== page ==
The N.C. League of Municipalities says it hopes for a compromise on legislation that would strip cities and towns of the power to regulate home designs.
House Bill 36 would strike down residential guidelines that tell developers how homes must look. Republicans say the change is needed because some municipalities “had exceeded their authority” and claimed they had the power to dictate how many bedrooms a house can have.
The League supports draft legislation that would limit cities from mandating design in new neighborhoods but would maintain some regulations governing construction in established neighborhoods.
League spokesman Scott Mooneyham said the draft would address the concerns of the N.C. Home Builders Association, which pushed for the original bill.
Rep. Stephen Ross, a Burlington Republican and a former mayor, is sponsoring the compromise effort in the House. He said cities need the ability to protect neighborhoods from a landlord who is creating a boarding house in a single-family area, for example.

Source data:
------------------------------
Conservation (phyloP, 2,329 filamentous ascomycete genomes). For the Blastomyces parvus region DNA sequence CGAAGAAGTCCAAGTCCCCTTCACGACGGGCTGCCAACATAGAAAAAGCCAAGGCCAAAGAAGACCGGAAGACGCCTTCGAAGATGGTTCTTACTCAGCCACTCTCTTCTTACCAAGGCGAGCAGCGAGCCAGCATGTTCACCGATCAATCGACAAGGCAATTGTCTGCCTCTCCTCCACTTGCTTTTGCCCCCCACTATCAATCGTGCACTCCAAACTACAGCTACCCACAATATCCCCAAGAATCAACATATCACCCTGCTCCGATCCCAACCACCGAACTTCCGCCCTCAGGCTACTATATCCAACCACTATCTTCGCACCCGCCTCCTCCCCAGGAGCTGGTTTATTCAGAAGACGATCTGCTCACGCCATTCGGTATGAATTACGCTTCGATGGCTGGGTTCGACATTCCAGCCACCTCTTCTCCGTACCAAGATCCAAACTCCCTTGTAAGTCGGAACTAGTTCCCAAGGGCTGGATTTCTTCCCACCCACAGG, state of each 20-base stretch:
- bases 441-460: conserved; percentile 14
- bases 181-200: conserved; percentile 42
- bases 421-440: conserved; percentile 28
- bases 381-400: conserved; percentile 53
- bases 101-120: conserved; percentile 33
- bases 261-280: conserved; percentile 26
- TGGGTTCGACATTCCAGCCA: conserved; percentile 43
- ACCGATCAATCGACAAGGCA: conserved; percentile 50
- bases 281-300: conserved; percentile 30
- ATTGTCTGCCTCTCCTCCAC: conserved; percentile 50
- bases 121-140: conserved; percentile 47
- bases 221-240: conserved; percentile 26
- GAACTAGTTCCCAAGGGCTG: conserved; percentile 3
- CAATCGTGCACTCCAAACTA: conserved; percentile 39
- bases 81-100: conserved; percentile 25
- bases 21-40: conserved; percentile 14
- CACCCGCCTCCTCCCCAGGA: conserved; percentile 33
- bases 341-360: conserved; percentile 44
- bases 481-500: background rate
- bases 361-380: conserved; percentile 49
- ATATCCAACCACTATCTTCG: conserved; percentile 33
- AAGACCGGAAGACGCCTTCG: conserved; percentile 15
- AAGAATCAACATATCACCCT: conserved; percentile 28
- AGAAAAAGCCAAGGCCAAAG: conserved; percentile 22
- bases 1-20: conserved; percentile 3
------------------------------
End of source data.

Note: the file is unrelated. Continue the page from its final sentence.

“That type of thing is the concern,” he said.
Ross said he’s talking with sponsors of the original bill and hopes they’ll support the compromise.
The compromise could still have a big impact in Cary, because it would kill its “anti-monotony” rules that prevent developers from building homes that are nearly identical.
Cary Mayor Harold Weinbrecht said the town’s staff has met to discuss the compromise terms but hasn’t taken a position on them.
“We’re actively investigating it ... and working with the League of Municipalities,” he said.
Weinbrecht suggested the town would continue to lobby to keep its current powers.
“Every community is unique,” he said. “Our citizens want us to have the authority to enforce standards that they expect to see in their community.”
When a similar bill was proposed in 2013, it passed the House 98-18 but stalled in the Senate.
House Bill 36 has been parked in the local government committee without a hearing since early February. Its Senate companion bill has been sent to the rules committee.